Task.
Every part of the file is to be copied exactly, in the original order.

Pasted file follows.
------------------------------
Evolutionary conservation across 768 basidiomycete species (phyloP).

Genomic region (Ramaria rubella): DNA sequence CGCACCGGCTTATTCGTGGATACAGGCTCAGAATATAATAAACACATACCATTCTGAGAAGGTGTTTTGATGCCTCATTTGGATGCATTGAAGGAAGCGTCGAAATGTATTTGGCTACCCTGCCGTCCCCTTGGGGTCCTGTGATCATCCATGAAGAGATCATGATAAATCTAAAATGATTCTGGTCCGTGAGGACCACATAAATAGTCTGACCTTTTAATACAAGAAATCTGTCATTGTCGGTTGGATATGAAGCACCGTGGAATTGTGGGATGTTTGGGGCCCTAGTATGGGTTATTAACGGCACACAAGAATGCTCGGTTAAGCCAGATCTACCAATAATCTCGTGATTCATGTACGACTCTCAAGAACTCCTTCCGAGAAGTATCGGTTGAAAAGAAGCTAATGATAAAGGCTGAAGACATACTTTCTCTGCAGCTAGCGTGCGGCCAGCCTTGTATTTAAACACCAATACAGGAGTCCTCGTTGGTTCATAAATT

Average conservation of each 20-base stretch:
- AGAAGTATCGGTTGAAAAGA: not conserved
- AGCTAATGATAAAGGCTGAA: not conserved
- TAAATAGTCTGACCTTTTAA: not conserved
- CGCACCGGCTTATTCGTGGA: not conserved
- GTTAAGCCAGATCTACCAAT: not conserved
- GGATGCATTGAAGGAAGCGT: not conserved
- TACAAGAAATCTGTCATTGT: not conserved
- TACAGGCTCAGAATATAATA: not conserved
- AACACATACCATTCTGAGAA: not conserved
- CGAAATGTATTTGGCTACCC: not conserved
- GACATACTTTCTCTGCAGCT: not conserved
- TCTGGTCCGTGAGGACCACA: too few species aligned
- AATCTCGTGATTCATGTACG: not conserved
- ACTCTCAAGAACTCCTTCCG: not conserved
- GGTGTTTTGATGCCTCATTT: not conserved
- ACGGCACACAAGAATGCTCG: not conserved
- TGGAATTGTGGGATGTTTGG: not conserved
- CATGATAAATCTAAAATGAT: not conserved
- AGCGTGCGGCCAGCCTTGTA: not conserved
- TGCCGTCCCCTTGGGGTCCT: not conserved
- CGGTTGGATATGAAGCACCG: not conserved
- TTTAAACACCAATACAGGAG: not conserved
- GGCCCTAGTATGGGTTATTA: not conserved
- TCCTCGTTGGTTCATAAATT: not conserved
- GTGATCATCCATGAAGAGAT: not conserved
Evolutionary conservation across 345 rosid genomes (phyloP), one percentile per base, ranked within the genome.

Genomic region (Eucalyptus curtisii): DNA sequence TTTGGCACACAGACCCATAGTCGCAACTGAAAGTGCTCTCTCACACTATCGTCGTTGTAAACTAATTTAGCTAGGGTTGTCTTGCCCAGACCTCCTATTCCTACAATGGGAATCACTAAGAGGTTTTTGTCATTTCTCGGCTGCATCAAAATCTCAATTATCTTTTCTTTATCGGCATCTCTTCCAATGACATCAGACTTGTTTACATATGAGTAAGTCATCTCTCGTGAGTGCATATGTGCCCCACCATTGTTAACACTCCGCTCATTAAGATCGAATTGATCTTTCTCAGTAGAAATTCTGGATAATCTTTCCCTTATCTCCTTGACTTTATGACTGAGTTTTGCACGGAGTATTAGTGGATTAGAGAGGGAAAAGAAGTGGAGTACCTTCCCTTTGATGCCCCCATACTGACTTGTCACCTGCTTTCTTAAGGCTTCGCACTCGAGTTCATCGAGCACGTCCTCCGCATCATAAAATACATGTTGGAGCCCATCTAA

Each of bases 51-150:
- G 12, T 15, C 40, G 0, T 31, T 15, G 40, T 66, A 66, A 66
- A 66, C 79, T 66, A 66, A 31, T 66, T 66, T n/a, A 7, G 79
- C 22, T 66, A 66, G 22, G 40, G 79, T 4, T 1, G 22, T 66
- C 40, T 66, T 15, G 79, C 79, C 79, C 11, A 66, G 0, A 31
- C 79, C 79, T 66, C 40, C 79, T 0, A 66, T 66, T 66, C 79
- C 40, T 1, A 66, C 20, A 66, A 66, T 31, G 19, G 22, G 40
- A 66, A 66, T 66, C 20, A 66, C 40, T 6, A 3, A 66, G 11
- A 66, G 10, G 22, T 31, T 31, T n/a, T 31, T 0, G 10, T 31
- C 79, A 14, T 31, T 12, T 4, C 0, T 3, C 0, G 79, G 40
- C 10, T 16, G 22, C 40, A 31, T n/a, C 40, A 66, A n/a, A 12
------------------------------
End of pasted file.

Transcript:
Evolutionary conservation across 768 basidiomycete species (phyloP).

Genomic region (Ramaria rubella): DNA sequence CGCACCGGCTTATTCGTGGATACAGGCTCAGAATATAATAAACACATACCATTCTGAGAAGGTGTTTTGATGCCTCATTTGGATGCATTGAAGGAAGCGTCGAAATGTATTTGGCTACCCTGCCGTCCCCTTGGGGTCCTGTGATCATCCATGAAGAGATCATGATAAATCTAAAATGATTCTGGTCCGTGAGGACCACATAAATAGTCTGACCTTTTAATACAAGAAATCTGTCATTGTCGGTTGGATATGAAGCACCGTGGAATTGTGGGATGTTTGGGGCCCTAGTATGGGTTATTAACGGCACACAAGAATGCTCGGTTAAGCCAGATCTACCAATAATCTCGTGATTCATGTACGACTCTCAAGAACTCCTTCCGAGAAGTATCGGTTGAAAAGAAGCTAATGATAAAGGCTGAAGACATACTTTCTCTGCAGCTAGCGTGCGGCCAGCCTTGTATTTAAACACCAATACAGGAGTCCTCGTTGGTTCATAAATT

Average conservation of each 20-base stretch:
- AGAAGTATCGGTTGAAAAGA: not conserved
- AGCTAATGATAAAGGCTGAA: not conserved
- TAAATAGTCTGACCTTTTAA: not conserved
- CGCACCGGCTTATTCGTGGA: not conserved
- GTTAAGCCAGATCTACCAAT: not conserved
- GGATGCATTGAAGGAAGCGT: not conserved
- TACAAGAAATCTGTCATTGT: not conserved
- TACAGGCTCAGAATATAATA: not conserved
- AACACATACCATTCTGAGAA: not conserved
- CGAAATGTATTTGGCTACCC: not conserved
- GACATACTTTCTCTGCAGCT: not conserved
- TCTGGTCCGTGAGGACCACA: too few species aligned
- AATCTCGTGATTCATGTACG: not conserved
- ACTCTCAAGAACTCCTTCCG: not conserved
- GGTGTTTTGATGCCTCATTT: not conserved
- ACGGCACACAAGAATGCTCG: not conserved
- TGGAATTGTGGGATGTTTGG: not conserved
- CATGATAAATCTAAAATGAT: not conserved
- AGCGTGCGGCCAGCCTTGTA: not conserved
- TGCCGTCCCCTTGGGGTCCT: not conserved
- CGGTTGGATATGAAGCACCG: not conserved
- TTTAAACACCAATACAGGAG: not conserved
- GGCCCTAGTATGGGTTATTA: not conserved
- TCCTCGTTGGTTCATAAATT: not conserved
- GTGATCATCCATGAAGAGAT: not conserved
Evolutionary conservation across 345 rosid genomes (phyloP), one percentile per base, ranked within the genome.

Genomic region (Eucalyptus curtisii): DNA sequence TTTGGCACACAGACCCATAGTCGCAACTGAAAGTGCTCTCTCACACTATCGTCGTTGTAAACTAATTTAGCTAGGGTTGTCTTGCCCAGACCTCCTATTCCTACAATGGGAATCACTAAGAGGTTTTTGTCATTTCTCGGCTGCATCAAAATCTCAATTATCTTTTCTTTATCGGCATCTCTTCCAATGACATCAGACTTGTTTACATATGAGTAAGTCATCTCTCGTGAGTGCATATGTGCCCCACCATTGTTAACACTCCGCTCATTAAGATCGAATTGATCTTTCTCAGTAGAAATTCTGGATAATCTTTCCCTTATCTCCTTGACTTTATGACTGAGTTTTGCACGGAGTATTAGTGGATTAGAGAGGGAAAAGAAGTGGAGTACCTTCCCTTTGATGCCCCCATACTGACTTGTCACCTGCTTTCTTAAGGCTTCGCACTCGAGTTCATCGAGCACGTCCTCCGCATCATAAAATACATGTTGGAGCCCATCTAA

Each of bases 51-150:
- G 12, T 15, C 40, G 0, T 31, T 15, G 40, T 66, A 66, A 66
- A 66, C 79, T 66, A 66, A 31, T 66, T 66, T n/a, A 7, G 79
- C 22, T 66, A 66, G 22, G 40, G 79, T 4, T 1, G 22, T 66
- C 40, T 66, T 15, G 79, C 79, C 79, C 11, A 66, G 0, A 31
- C 79, C 79, T 66, C 40, C 79, T 0, A 66, T 66, T 66, C 79
- C 40, T 1, A 66, C 20, A 66, A 66, T 31, G 19, G 22, G 40
- A 66, A 66, T 66, C 20, A 66, C 40, T 6, A 3, A 66, G 11
- A 66, G 10, G 22, T 31, T 31, T n/a, T 31, T 0, G 10, T 31
- C 79, A 14, T 31, T 12, T 4, C 0, T 3, C 0, G 79, G 40
- C 10, T 16, G 22, C 40, A 31, T n/a, C 40, A 66, A n/a, A 12